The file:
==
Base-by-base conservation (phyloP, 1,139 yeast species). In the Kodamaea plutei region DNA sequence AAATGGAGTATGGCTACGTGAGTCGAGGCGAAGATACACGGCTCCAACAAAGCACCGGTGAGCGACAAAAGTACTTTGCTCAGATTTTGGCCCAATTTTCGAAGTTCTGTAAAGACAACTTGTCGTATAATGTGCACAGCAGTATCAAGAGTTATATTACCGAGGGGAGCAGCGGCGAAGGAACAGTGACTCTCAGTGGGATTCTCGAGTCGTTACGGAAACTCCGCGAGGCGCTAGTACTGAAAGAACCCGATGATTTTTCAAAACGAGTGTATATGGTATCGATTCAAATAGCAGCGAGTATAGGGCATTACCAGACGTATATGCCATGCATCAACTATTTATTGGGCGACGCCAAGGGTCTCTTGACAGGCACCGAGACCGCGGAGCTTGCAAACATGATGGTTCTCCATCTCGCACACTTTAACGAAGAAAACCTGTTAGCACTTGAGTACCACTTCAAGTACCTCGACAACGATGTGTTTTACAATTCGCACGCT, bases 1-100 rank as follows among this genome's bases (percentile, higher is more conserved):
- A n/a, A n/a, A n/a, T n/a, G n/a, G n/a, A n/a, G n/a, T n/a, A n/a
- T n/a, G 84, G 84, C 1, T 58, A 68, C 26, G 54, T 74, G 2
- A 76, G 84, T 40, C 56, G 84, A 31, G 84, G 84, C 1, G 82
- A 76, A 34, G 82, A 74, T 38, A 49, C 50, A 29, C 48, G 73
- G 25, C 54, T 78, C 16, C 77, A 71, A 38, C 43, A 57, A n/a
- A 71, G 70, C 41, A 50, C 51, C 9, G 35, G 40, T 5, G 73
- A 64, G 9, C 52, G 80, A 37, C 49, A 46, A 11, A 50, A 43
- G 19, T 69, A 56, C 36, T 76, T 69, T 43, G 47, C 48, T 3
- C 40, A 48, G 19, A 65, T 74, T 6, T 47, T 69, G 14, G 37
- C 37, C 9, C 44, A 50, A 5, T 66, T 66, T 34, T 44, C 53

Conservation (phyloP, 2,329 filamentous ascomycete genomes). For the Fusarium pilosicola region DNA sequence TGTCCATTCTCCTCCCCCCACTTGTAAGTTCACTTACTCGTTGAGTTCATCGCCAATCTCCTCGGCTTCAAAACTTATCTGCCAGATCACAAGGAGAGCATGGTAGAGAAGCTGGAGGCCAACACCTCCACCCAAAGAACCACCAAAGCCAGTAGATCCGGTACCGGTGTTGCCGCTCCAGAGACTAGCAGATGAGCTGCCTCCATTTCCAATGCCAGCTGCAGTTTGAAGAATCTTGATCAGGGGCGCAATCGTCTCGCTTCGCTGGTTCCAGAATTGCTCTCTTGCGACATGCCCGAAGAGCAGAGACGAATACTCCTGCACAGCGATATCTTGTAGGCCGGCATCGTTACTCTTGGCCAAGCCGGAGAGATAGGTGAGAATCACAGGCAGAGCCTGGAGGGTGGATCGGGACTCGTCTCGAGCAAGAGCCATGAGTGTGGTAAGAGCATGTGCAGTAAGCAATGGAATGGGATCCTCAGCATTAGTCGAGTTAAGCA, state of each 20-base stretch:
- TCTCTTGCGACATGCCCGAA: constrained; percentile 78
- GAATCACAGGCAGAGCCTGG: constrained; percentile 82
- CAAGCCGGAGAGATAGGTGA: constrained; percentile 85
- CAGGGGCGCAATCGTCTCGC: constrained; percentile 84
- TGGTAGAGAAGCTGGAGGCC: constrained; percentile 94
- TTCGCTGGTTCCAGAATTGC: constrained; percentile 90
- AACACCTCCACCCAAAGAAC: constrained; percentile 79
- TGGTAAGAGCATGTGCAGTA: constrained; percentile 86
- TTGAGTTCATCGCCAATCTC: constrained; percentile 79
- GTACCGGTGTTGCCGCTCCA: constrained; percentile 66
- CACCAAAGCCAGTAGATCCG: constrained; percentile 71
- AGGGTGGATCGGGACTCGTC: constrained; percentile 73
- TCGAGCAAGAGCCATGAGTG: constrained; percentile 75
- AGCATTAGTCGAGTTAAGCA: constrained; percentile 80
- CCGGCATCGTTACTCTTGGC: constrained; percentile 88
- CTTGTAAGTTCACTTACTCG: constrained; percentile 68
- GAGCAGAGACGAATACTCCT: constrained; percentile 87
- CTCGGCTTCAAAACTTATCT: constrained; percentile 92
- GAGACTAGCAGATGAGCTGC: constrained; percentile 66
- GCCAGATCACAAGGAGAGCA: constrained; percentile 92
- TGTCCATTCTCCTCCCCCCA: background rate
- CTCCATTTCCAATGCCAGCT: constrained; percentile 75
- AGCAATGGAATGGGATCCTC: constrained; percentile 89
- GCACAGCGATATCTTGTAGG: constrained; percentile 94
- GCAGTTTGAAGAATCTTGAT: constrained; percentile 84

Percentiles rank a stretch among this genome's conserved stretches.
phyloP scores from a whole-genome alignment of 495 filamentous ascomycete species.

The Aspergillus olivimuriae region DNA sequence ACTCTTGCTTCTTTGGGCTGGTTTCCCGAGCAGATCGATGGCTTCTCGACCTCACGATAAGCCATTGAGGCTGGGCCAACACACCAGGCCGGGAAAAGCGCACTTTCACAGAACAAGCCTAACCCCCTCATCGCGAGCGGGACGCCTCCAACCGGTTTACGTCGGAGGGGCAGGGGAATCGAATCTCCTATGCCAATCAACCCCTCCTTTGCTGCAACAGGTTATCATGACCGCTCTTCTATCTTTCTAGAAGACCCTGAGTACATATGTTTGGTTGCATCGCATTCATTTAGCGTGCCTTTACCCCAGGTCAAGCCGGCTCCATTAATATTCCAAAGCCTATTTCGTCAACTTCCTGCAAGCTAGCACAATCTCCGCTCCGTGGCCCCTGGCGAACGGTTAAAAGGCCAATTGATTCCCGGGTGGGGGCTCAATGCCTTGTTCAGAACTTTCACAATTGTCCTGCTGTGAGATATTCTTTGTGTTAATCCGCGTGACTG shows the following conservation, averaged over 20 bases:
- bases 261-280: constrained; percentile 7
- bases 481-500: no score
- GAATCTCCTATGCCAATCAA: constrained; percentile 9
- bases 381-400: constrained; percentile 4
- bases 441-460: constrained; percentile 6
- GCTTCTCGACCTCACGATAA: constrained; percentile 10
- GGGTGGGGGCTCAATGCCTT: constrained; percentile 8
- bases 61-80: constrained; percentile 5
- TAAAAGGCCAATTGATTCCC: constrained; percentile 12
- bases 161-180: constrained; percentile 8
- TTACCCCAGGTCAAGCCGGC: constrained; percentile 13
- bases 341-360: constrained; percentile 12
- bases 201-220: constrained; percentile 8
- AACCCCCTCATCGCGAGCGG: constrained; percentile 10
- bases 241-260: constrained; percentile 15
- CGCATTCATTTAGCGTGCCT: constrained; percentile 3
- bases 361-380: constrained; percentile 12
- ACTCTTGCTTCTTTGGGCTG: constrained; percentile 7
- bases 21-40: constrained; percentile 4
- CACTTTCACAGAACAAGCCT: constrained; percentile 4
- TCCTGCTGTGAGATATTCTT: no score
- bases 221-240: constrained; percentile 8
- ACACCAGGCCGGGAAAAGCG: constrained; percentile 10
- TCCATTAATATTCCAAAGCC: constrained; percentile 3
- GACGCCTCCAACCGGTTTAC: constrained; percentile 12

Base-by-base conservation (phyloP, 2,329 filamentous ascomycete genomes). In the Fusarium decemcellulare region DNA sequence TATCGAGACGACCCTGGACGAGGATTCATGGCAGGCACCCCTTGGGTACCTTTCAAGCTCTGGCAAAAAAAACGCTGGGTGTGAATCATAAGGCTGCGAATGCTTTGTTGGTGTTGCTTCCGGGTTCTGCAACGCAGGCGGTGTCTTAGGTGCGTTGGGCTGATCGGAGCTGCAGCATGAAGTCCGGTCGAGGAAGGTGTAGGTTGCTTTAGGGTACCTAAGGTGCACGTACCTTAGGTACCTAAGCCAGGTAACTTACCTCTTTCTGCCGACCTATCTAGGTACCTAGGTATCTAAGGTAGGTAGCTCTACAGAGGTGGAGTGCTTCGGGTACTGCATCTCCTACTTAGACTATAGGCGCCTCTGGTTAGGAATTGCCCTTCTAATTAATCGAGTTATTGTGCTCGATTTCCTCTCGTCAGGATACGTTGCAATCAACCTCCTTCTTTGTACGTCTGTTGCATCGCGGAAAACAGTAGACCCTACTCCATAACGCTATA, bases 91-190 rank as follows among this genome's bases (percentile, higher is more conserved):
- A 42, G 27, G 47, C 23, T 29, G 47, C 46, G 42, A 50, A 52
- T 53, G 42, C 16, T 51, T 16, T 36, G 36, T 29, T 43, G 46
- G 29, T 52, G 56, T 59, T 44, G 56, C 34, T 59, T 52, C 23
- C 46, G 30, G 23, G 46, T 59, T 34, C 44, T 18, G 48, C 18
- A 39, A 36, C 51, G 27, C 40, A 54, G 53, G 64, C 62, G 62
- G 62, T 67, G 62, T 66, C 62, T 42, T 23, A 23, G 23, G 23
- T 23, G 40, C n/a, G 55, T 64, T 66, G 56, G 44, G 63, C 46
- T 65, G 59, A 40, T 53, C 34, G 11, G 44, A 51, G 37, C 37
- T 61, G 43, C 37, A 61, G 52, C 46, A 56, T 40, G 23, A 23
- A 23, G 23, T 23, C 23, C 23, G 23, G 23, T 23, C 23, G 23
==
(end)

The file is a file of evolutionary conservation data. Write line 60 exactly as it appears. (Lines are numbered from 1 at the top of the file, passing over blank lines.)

- CACTTTCACAGAACAAGCCT: constrained; percentile 4